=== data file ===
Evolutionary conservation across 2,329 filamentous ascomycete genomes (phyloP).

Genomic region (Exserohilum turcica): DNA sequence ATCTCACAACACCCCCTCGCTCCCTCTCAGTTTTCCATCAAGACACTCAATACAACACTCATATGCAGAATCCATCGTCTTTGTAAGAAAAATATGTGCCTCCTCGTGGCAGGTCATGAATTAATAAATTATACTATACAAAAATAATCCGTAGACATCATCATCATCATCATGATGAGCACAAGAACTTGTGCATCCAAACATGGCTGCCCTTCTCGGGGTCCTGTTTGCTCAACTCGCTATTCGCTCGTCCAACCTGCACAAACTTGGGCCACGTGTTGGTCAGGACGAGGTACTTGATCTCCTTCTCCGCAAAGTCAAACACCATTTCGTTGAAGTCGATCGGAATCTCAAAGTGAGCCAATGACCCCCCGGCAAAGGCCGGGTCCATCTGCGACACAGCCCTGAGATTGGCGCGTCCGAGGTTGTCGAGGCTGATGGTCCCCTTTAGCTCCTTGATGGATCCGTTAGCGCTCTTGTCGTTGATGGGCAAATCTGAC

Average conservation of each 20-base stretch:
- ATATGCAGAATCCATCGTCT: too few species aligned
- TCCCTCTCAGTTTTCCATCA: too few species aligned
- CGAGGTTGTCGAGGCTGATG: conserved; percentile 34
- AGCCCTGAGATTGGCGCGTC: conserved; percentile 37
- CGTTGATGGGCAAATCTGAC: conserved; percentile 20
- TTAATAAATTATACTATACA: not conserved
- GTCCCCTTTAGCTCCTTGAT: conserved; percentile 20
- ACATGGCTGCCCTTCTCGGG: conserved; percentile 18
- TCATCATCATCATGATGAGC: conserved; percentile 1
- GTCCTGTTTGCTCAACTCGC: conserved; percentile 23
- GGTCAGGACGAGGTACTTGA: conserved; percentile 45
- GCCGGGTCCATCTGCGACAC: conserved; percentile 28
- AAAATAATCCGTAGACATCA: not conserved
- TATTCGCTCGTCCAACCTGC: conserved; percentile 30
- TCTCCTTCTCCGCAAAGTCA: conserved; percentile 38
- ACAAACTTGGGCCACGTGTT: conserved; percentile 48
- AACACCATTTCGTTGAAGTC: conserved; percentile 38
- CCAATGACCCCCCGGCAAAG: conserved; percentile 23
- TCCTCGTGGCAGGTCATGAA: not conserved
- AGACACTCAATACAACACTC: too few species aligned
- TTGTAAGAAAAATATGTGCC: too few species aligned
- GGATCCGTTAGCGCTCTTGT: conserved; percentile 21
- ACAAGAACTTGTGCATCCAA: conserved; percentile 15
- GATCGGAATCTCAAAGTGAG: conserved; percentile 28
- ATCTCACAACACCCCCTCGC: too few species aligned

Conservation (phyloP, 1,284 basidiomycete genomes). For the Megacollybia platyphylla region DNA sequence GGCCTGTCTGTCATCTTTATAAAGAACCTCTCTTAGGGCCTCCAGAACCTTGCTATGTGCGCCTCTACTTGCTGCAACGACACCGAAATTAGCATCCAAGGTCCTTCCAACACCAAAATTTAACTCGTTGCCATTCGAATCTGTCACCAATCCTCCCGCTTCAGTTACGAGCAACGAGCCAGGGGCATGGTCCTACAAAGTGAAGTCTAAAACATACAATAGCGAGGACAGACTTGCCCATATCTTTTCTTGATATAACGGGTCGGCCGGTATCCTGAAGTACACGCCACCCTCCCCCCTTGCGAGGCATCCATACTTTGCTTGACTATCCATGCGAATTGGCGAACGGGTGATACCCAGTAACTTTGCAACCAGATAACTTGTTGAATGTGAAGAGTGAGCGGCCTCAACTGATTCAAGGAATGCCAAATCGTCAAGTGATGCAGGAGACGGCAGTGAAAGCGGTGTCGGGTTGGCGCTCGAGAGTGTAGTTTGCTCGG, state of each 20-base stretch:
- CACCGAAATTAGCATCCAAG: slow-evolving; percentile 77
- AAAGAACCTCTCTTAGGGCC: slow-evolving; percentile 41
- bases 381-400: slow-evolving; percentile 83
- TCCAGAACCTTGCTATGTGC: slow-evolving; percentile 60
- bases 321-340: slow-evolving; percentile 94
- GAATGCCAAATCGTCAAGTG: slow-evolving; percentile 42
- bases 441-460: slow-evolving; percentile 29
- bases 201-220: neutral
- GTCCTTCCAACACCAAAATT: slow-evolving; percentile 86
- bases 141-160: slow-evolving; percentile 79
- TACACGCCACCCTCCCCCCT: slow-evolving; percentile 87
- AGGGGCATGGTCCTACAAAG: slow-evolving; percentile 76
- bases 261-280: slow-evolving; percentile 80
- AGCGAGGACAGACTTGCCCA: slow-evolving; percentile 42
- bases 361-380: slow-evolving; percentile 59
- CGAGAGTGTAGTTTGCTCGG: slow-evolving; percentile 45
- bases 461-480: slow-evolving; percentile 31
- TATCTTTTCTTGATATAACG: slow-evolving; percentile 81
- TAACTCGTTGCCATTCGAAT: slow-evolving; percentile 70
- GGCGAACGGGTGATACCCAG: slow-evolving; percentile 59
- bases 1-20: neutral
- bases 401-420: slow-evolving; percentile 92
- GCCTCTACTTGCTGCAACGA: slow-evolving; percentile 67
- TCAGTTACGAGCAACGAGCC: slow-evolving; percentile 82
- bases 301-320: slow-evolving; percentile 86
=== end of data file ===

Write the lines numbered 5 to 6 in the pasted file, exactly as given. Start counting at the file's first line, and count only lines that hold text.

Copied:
- TCCCTCTCAGTTTTCCATCA: too few species aligned
- CGAGGTTGTCGAGGCTGATG: conserved; percentile 34